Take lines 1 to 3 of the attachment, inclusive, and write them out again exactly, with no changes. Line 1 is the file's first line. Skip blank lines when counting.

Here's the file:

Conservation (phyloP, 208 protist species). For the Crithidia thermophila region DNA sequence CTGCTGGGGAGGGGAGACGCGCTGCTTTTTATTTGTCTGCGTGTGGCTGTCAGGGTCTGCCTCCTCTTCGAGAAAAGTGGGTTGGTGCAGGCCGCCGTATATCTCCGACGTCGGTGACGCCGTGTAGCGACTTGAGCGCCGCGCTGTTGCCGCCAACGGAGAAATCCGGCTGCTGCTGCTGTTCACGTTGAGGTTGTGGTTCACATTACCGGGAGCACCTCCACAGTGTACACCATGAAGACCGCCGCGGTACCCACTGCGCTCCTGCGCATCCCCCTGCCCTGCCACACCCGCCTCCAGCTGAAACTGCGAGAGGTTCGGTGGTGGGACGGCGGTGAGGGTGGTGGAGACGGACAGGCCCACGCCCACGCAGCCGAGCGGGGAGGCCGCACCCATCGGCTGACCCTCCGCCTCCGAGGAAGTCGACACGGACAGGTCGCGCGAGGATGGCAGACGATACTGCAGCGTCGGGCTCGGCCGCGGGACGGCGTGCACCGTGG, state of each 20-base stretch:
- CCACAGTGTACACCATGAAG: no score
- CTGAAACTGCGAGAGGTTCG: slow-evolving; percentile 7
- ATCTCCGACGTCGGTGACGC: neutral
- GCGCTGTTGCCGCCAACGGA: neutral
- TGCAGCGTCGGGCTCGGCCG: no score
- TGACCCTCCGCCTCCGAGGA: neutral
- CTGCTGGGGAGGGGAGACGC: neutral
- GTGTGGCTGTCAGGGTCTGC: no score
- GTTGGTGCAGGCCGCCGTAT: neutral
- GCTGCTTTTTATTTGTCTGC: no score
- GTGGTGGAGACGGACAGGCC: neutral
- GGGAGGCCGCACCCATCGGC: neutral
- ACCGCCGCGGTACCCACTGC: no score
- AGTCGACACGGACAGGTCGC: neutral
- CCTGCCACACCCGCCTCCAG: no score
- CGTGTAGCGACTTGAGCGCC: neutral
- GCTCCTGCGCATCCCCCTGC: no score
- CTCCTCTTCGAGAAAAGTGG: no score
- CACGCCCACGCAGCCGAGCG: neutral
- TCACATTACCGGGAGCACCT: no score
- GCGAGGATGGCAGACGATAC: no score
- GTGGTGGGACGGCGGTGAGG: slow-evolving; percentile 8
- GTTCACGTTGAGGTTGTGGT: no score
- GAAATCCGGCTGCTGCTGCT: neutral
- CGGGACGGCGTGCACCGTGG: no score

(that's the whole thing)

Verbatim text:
Conservation (phyloP, 208 protist species). For the Crithidia thermophila region DNA sequence CTGCTGGGGAGGGGAGACGCGCTGCTTTTTATTTGTCTGCGTGTGGCTGTCAGGGTCTGCCTCCTCTTCGAGAAAAGTGGGTTGGTGCAGGCCGCCGTATATCTCCGACGTCGGTGACGCCGTGTAGCGACTTGAGCGCCGCGCTGTTGCCGCCAACGGAGAAATCCGGCTGCTGCTGCTGTTCACGTTGAGGTTGTGGTTCACATTACCGGGAGCACCTCCACAGTGTACACCATGAAGACCGCCGCGGTACCCACTGCGCTCCTGCGCATCCCCCTGCCCTGCCACACCCGCCTCCAGCTGAAACTGCGAGAGGTTCGGTGGTGGGACGGCGGTGAGGGTGGTGGAGACGGACAGGCCCACGCCCACGCAGCCGAGCGGGGAGGCCGCACCCATCGGCTGACCCTCCGCCTCCGAGGAAGTCGACACGGACAGGTCGCGCGAGGATGGCAGACGATACTGCAGCGTCGGGCTCGGCCGCGGGACGGCGTGCACCGTGG, state of each 20-base stretch:
- CCACAGTGTACACCATGAAG: no score
- CTGAAACTGCGAGAGGTTCG: slow-evolving; percentile 7